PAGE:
Saudi Journal of Anaesthesia

ORIGINAL ARTICLE
Year
: 2011  |  Volume : 5  |  Issue : 3  |  Page : 282--285

A single-centre randomized-controlled trial to study effect of dilution on propofol-induced injection pain at injection site


Sourabh Aggarwal1, Mahendra Kumar1, Vishal Sharma2,  
1 Department of Anaesthesiology & Critical Care, University College of Medical Sciences, Guru Teg Bahadur Hospital, Shahdara, India
2 Department of Medicine, University College of Medical Sciences, Guru Teg Bahadur Hospital, Shahdara, India

Correspondence Address:
Sourabh Aggarwal
257/6, Central Town, Jalandhar City, Punjab - 144 001
India

Abstract

Background: Propofol is a commonly used short-acting intravenous anaesthetic agent. A major disadvantage of propofol is pain at injection site with high incidence up to 90%. Various modalities have been tried to obtund propofol-induced pain; however, search for an ideal agent continues. We assessed the effect of double and triple dilution of 1% propofol emulsion with normal saline on pain at injection site. Methods: This randomized, double-blinded study was done on 60 adult patients of both sexes, belonging to ASA grade I and II scheduled for elective surgery under general anesthesia, divided into three groups named I, II, III of 20 patients each. The patients of group I, II, and III received 1% propofol 2 ml, 0.5% propofol 4 ml, and 0.33% propofol 6 ml, respectively, over a period of 4 s and pain felt was assessed. Results: There was no statistically significant difference in the pain score in group II as compared to patients in group I. However, there was a statistically significant decrease in the pain score in group III as compared to patients in group I (P value 0.02) and group II (P value 0.03). Conclusions: We found a significant decrease in both incidence and severity of pain during injection with a 0.33% propofol solution without significant adverse hemodynamic effects. The small size of data was a limitation in our study and a large-scale study will be needed to prove its therapeutic beneficence.



How to cite this article:
Aggarwal S, Kumar M, Sharma V. A single-centre randomized-controlled trial to study effect of dilution on propofol-induced injection pain at injection site.Saudi J Anaesth 2011;5:282-285


How to cite this URL:
Aggarwal S, Kumar M, Sharma V. A single-centre randomized-controlled trial to study effect of dilution on propofol-induced injection pain at injection site. Saudi J Anaesth [serial online] 2011 [cited 2022 Nov 29 ];5:282-285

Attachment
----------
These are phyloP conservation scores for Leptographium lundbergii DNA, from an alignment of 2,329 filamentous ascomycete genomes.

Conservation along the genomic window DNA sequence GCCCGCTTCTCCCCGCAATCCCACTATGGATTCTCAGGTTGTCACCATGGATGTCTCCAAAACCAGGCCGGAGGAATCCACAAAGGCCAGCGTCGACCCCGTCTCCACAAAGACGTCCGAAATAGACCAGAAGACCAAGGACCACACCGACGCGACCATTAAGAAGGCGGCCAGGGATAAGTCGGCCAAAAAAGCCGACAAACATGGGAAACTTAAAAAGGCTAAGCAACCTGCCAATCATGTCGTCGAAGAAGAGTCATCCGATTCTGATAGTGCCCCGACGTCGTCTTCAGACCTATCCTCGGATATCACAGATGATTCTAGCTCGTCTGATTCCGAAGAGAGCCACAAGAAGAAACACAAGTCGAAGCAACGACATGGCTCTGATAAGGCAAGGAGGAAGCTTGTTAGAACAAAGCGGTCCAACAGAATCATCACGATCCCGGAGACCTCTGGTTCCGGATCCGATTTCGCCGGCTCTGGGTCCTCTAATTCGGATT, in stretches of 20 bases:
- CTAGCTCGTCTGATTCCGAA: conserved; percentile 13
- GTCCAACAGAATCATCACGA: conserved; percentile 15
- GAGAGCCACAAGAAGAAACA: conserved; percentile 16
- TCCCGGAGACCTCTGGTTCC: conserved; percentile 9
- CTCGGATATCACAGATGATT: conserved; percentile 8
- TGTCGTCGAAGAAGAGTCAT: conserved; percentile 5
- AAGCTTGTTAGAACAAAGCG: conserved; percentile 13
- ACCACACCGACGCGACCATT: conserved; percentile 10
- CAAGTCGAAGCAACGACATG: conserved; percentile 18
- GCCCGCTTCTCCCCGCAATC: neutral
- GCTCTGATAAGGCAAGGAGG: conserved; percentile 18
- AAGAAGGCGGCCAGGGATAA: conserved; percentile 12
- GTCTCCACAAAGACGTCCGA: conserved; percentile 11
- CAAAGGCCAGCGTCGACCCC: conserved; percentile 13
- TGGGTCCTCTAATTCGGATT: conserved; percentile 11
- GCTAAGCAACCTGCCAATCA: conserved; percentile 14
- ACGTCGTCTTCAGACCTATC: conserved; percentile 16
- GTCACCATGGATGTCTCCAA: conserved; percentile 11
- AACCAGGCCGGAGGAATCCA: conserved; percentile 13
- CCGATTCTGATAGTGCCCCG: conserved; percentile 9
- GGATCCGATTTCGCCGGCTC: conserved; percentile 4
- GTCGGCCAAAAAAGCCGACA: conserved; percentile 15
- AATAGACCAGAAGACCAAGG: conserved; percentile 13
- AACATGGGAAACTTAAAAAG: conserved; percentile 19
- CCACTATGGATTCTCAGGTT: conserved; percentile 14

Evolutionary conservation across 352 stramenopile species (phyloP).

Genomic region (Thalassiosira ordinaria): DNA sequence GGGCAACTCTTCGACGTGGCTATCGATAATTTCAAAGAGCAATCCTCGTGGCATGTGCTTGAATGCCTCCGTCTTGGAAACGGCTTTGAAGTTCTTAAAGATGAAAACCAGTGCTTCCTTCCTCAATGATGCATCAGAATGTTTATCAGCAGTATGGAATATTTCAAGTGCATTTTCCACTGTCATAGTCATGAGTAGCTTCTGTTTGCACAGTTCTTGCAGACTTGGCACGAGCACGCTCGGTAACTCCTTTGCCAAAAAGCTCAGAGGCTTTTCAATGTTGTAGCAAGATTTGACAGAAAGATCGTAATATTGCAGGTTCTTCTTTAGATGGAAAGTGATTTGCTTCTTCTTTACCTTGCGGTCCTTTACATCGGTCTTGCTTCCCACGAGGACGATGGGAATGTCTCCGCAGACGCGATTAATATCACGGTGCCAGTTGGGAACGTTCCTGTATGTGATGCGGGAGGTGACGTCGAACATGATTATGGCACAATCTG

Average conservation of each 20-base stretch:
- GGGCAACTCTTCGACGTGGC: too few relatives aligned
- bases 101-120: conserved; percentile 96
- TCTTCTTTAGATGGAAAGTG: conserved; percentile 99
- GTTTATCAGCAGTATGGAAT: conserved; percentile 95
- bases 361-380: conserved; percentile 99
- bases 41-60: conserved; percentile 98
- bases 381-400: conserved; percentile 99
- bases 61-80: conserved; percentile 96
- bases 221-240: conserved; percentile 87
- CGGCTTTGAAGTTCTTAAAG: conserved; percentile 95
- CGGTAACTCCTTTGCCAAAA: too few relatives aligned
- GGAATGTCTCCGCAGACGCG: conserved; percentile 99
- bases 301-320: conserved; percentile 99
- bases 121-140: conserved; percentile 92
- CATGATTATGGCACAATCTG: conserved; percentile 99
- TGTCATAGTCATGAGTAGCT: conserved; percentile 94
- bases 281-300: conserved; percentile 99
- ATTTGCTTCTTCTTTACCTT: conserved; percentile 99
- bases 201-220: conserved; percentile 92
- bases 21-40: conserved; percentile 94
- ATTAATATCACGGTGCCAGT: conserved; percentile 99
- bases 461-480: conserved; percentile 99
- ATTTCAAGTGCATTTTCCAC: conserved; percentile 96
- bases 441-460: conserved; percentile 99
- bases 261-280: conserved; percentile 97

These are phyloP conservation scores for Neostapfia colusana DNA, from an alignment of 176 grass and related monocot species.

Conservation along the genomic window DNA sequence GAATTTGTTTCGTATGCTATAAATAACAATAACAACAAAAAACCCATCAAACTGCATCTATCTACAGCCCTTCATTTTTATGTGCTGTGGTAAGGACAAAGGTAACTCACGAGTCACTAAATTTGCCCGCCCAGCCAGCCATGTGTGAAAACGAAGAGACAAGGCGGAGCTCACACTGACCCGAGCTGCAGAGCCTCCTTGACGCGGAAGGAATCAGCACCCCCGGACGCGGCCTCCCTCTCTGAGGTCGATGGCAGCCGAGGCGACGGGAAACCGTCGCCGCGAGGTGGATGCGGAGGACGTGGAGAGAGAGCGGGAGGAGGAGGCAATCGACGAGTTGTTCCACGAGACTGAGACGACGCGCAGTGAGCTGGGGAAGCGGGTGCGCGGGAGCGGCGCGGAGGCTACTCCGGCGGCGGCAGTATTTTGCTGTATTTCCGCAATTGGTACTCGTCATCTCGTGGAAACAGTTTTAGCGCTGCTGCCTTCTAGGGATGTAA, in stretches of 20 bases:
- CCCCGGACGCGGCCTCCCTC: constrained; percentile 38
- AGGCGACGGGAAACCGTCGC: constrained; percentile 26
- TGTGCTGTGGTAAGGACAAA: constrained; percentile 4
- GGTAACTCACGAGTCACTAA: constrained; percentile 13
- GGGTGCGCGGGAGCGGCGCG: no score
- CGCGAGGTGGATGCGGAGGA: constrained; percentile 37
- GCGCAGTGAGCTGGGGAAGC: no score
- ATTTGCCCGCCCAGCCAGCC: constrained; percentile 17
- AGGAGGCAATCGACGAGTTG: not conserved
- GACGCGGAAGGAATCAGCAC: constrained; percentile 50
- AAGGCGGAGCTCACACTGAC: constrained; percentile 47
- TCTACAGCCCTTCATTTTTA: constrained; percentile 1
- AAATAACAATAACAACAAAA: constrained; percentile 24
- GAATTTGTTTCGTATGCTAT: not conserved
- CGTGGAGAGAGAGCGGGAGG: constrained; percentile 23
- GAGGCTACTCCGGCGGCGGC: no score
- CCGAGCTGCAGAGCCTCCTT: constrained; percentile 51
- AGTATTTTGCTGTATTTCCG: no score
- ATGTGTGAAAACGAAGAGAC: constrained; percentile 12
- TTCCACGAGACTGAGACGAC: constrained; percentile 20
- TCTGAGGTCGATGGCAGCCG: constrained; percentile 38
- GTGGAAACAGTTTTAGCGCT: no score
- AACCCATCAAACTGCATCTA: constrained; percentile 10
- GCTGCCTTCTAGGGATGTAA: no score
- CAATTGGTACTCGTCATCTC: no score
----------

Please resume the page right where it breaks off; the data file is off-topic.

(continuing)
Available from: https://www.saudija.org/text.asp?2011/5/3/282/84102


Full Text

 Introduction



Propofol is one of the most commonly short-acting intravenous anesthetic used and has a rapid onset of action. It is available as milky white isotonic emulsion containing propofol, soyabean oil, and egg lecithin. It produces smooth induction and rapid recovery of general anesthesia-the feature that makes the agent suitable for day care anesthesia. It is frequently used for sedation, induction, and maintenance of anesthesia. A major disadvantage of propofol is pain at site of injection with a high incidence up to 90%. [1] It is distressing and uncomfortable for the patient and should be controlled or prevented to make the induction of anesthesia pleasant. It is hypothesized that the concentration of free propofol in the aqueous phase of emulsion is responsible for the pain. Various modalities have been tried to obtund propofol-induced pain. These include drugs like Lignocaine, Ondansetron, Fentanyl, Metoclopramide, Ketamine, Ephedrine, etc. [2],[3],[4],[5],[6] These drugs have been administered in various ways and doses. Other physical methods like microfiltration, double line intravenous set, warming the propofol to 37°C, cooling of propofol to 4°C, and reducing the pH of propofol injectate have also been tried. [7],[8],[9],[10],[11] However, some investigators have shown that the addition of lidocaine to propofol resulted in a coalescence of oil droplets , and it is thought that the concentration of free propofol in the aqueous phase can be changed. [12] However, search for an ideal technique for relief of propofol-induced pain on injection still continues. In the present study, we assessed the effect of double and triple dilution of 1% propofol emulsion with normal saline on pain at injection site.